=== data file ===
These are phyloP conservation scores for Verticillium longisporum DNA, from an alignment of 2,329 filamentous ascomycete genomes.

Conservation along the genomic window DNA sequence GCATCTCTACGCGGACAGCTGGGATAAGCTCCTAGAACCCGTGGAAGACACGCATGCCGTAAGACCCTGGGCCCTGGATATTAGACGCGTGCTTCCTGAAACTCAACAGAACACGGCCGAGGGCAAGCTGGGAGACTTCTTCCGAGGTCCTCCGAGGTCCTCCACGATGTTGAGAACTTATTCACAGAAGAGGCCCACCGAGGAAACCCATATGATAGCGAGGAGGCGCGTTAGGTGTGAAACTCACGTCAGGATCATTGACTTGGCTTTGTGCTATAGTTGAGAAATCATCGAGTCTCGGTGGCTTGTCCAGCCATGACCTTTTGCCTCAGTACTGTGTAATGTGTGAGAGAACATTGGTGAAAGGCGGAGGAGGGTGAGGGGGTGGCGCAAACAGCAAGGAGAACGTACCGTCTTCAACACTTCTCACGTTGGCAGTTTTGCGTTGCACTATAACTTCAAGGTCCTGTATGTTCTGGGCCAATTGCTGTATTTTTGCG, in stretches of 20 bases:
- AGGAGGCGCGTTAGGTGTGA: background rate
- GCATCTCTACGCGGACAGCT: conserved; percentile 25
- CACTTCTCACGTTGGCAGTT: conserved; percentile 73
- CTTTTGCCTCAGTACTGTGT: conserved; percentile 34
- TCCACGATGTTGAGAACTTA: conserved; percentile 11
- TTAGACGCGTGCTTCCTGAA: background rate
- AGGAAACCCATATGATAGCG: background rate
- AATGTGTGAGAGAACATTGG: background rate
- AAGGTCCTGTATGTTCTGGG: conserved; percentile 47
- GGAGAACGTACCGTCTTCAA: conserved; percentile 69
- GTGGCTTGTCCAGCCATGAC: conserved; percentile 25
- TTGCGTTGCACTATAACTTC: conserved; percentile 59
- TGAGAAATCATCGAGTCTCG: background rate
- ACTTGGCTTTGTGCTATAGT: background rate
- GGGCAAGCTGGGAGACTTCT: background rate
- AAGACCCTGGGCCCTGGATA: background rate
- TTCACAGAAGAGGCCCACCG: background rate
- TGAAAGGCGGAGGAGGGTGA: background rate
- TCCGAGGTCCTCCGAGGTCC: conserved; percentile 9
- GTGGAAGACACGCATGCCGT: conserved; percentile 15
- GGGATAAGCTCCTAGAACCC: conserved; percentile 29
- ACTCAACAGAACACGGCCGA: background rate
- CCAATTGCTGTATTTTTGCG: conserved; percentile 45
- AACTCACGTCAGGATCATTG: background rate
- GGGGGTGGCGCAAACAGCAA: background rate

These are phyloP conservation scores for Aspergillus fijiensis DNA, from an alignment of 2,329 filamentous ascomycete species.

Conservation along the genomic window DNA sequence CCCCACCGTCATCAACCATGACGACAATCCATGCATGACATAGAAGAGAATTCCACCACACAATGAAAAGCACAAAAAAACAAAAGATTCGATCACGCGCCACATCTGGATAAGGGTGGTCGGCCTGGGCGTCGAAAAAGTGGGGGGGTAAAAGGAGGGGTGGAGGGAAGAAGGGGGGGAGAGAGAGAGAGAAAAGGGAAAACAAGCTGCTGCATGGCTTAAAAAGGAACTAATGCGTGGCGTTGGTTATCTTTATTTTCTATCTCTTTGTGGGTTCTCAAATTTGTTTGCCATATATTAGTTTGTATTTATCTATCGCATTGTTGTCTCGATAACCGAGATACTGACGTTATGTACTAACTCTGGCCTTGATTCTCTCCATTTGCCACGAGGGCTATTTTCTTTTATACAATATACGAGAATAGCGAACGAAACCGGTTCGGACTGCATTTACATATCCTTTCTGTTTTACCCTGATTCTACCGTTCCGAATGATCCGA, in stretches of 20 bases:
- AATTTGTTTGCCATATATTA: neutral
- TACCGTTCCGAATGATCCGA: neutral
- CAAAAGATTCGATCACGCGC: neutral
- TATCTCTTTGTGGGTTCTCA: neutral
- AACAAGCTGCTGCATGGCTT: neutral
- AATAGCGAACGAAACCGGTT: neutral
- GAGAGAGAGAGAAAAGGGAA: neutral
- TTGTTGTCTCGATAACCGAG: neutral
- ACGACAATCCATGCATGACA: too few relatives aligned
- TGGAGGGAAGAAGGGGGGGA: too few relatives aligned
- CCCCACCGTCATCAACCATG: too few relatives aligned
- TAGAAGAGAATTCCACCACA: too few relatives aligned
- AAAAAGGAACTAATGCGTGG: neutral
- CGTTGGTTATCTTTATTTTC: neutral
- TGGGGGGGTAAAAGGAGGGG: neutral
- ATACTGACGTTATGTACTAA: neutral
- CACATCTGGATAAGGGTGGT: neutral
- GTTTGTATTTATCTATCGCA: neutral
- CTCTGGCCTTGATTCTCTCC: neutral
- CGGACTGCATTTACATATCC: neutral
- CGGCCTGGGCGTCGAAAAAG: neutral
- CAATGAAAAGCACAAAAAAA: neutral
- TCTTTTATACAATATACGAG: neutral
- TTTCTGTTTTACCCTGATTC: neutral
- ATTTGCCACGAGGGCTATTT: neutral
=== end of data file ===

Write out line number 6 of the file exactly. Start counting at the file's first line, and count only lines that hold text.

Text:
- CTTTTGCCTCAGTACTGTGT: conserved; percentile 34